Tips For Capturing Beautiful And Spooky Urban Landscapes :: Digital Photo Secrets

Tips For Capturing Beautiful And Spooky Urban Landscapes

by David Peterson 2 comments

Our cities are works of art unto themselves. Whether you're taking pictures in an old dilapidated factory or trying to get a new angle on a popular destination, great urban photography always makes an impression. In fact, some photographers love it so much that they make it the primary focus of their career. Here's what you need to know create urban images that conjure up emotions of isolation, awe, fear, and vitality. Get ready. It's not nearly as difficult as you might think.

Just Like In All Photography, Your Number One Enemy Is Clutter

The city is big. The city is busy. If you're trying to take an interesting picture of a popular building in the middle of the day, you've got another thing coming. There are simply too many people around, and they'll all get in the way of the shot. That's why it's much better to shoot urban landscapes just after the sun rises. Most people are still in bed, and the lighting is fantastic.

Unless you live in the city and know all the destinations, it's important to have a plan before you go out shooting. You don't want find yourself wandering around for a few hours trying to setup your camera equipment. Scout the locations you want to shoot, make a map, and get there before the sun rises. You'll be surprised at how quickly the streets fill up with people commuting to their jobs. Get to the spot early on so your images are clutter free.

Don't Be Afraid To Try Black And White

Nothing brings out the drama more than black and white. It can make dilapidated buildings look much older than they are, and it really comes in handy when the sun isn't out. Whenever I go out on an urban photography excursion, I always remember to run a few of my photos through a black and white filter in Photoshop when I get home. Just try it out, and you'll be surprised with what you see.

Black and white really emphasizes the isolation and loneliness of the city. I've found that my best black and white urban photos usually include one person in a spooky setting. Granted, it's hard to predict when these things will happen, but it's a good idea to keep black and white in the back of your head when you're out and about in the city.

Go To Different Locations At Different Times Of Day

You'll be amazed at how the angle of the sun can have such a big impact on a particular scene. If there's one place you like, keep visiting again and again until you find the perfect time of the day to get an image. And don't forget about the night and twilight hours. This is a particularly interesting time because the lights are on, and you can still see the outsides of the buildings.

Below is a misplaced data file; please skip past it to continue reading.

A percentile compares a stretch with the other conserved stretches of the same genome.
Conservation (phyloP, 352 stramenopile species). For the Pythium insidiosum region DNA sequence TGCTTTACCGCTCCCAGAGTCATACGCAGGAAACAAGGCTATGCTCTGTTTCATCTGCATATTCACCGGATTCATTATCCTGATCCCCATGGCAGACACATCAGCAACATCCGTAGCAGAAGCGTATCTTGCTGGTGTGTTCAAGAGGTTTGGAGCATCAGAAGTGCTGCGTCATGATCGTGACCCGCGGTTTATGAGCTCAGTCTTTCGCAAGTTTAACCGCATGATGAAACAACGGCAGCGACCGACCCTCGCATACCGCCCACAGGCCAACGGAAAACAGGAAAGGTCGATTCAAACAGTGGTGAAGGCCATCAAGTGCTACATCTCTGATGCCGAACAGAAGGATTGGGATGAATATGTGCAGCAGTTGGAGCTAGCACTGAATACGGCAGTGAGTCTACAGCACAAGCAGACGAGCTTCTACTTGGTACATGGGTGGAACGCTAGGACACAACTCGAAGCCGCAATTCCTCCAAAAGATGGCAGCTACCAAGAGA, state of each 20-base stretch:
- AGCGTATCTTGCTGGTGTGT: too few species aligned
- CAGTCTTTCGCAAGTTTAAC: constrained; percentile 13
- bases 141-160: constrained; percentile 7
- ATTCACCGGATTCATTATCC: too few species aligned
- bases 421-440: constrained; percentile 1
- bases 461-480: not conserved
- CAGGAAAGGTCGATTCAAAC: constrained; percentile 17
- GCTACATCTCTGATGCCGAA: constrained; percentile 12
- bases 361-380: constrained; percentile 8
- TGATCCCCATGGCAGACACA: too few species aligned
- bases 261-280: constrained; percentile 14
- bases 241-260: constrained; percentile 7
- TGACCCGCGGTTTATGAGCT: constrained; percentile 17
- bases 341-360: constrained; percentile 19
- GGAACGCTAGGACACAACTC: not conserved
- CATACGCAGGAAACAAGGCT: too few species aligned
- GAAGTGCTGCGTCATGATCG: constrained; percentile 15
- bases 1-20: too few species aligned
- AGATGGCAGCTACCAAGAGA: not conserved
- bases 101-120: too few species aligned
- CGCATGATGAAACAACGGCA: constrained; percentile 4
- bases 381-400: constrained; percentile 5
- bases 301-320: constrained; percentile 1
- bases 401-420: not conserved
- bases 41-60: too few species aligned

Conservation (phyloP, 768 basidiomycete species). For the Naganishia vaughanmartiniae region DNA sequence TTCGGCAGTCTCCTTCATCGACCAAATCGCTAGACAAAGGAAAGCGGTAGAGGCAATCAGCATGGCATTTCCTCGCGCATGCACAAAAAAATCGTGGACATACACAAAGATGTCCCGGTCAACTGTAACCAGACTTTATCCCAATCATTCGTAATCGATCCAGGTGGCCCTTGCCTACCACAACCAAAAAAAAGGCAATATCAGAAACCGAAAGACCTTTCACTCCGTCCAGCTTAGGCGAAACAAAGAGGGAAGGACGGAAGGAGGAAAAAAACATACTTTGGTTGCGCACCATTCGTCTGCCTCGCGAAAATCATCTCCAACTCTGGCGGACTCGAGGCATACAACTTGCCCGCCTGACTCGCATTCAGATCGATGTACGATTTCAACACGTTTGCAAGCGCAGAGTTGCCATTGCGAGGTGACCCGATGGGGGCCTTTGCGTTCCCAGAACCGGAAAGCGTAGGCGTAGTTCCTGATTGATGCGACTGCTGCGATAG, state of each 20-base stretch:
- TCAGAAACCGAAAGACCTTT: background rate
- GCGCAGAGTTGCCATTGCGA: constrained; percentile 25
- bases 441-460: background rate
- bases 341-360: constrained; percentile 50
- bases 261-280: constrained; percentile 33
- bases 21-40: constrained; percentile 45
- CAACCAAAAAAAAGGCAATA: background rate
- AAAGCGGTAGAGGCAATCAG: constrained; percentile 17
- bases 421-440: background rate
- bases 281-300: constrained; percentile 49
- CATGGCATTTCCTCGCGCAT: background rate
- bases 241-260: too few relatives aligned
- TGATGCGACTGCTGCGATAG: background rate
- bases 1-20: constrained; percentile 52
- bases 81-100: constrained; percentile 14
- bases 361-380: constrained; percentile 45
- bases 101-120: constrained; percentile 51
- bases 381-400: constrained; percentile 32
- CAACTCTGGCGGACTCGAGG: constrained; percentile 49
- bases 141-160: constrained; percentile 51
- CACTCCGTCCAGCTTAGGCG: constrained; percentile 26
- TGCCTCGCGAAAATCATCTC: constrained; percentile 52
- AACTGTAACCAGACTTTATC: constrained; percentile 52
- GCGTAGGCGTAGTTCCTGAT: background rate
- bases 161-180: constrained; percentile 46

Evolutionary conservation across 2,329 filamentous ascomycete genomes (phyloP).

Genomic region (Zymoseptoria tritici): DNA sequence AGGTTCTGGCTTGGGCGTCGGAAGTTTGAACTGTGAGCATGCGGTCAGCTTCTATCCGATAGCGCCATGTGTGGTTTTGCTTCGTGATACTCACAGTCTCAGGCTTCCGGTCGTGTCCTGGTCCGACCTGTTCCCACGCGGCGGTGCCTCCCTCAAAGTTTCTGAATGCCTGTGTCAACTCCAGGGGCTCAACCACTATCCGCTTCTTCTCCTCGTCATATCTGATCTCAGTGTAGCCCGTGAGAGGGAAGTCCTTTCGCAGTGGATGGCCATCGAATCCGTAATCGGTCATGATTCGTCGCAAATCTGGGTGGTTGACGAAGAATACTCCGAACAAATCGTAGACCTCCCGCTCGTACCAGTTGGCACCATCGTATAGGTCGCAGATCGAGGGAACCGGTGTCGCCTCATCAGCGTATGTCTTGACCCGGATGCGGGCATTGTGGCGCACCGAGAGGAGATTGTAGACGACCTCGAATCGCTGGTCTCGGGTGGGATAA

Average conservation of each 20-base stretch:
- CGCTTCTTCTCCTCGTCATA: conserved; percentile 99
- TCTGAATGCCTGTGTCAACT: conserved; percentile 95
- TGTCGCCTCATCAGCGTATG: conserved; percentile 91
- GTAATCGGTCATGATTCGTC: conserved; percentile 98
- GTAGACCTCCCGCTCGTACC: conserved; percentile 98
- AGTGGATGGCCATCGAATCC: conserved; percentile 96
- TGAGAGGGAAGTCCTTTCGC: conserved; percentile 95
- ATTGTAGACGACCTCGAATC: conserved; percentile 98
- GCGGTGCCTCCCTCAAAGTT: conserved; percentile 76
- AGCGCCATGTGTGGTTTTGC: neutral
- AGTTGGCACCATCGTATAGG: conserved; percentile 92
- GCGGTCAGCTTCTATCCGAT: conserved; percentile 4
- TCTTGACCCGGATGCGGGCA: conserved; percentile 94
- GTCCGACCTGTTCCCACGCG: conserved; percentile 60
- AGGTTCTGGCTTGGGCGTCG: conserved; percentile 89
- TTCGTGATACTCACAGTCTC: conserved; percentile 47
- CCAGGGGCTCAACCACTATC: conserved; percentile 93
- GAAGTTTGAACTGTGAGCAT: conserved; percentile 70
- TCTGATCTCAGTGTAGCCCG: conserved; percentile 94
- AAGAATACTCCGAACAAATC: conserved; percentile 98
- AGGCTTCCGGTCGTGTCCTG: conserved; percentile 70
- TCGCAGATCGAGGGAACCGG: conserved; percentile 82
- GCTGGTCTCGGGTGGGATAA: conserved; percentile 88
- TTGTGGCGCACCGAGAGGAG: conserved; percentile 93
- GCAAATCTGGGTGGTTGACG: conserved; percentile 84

While you're at these locations, try to capture the human element in the scene. Urban photography isn't so much about the buildings themselves. It's about the way we live in them. A picture of a broken urinal with graffiti all over it might seem a little crass, but it says a lot about our daily lives. I encourage you to look for and seize these opportunities whenever they occur.

Get To Abandoned Locations (But Make Sure You Have Permission)

Cities are full of abandoned factories and old properties, and they make for some very dramatic subjects. While these are tempting to visit, they always carry a risk with them. For your own safety, don't go waltzing into an abandoned factory or school. You might just get greeted by a few unfriendly authorities. Generally speaking, if you can find out who is responsible for the building, you can usually get permission to take pictures of it and explore.

And that brings up a final point. The city can be dangerous. Unless you feel fairly safe about a particular location, don't go it alone. Remember, you're carrying a lot of expensive camera equipment on you, and it's like a big a red target painted on your back. I'd hate to see you taking unnecessary risks just for the sake of art.

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Comments

  1. Gerald Neal says:

    Hi David,
    I really enjoy your articles. Lots to learn.
    Any reason the vertical convergence was not corrected on your opening photo ?.

  2. Neida Samuel says:

    A pal involving my own well-advised me personally to see your blog few weeks in the past, simply because both of us just like the similar aubjects we must let you know that I am genuinely amazed.

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Difficulty:
Beginner
Length:
5 minutes
About David Peterson
David Peterson is the creator of Digital Photo Secrets, and the Photography Dash and loves teaching photography to fellow photographers all around the world. You can follow him on Twitter at @dphotosecrets or on Google+.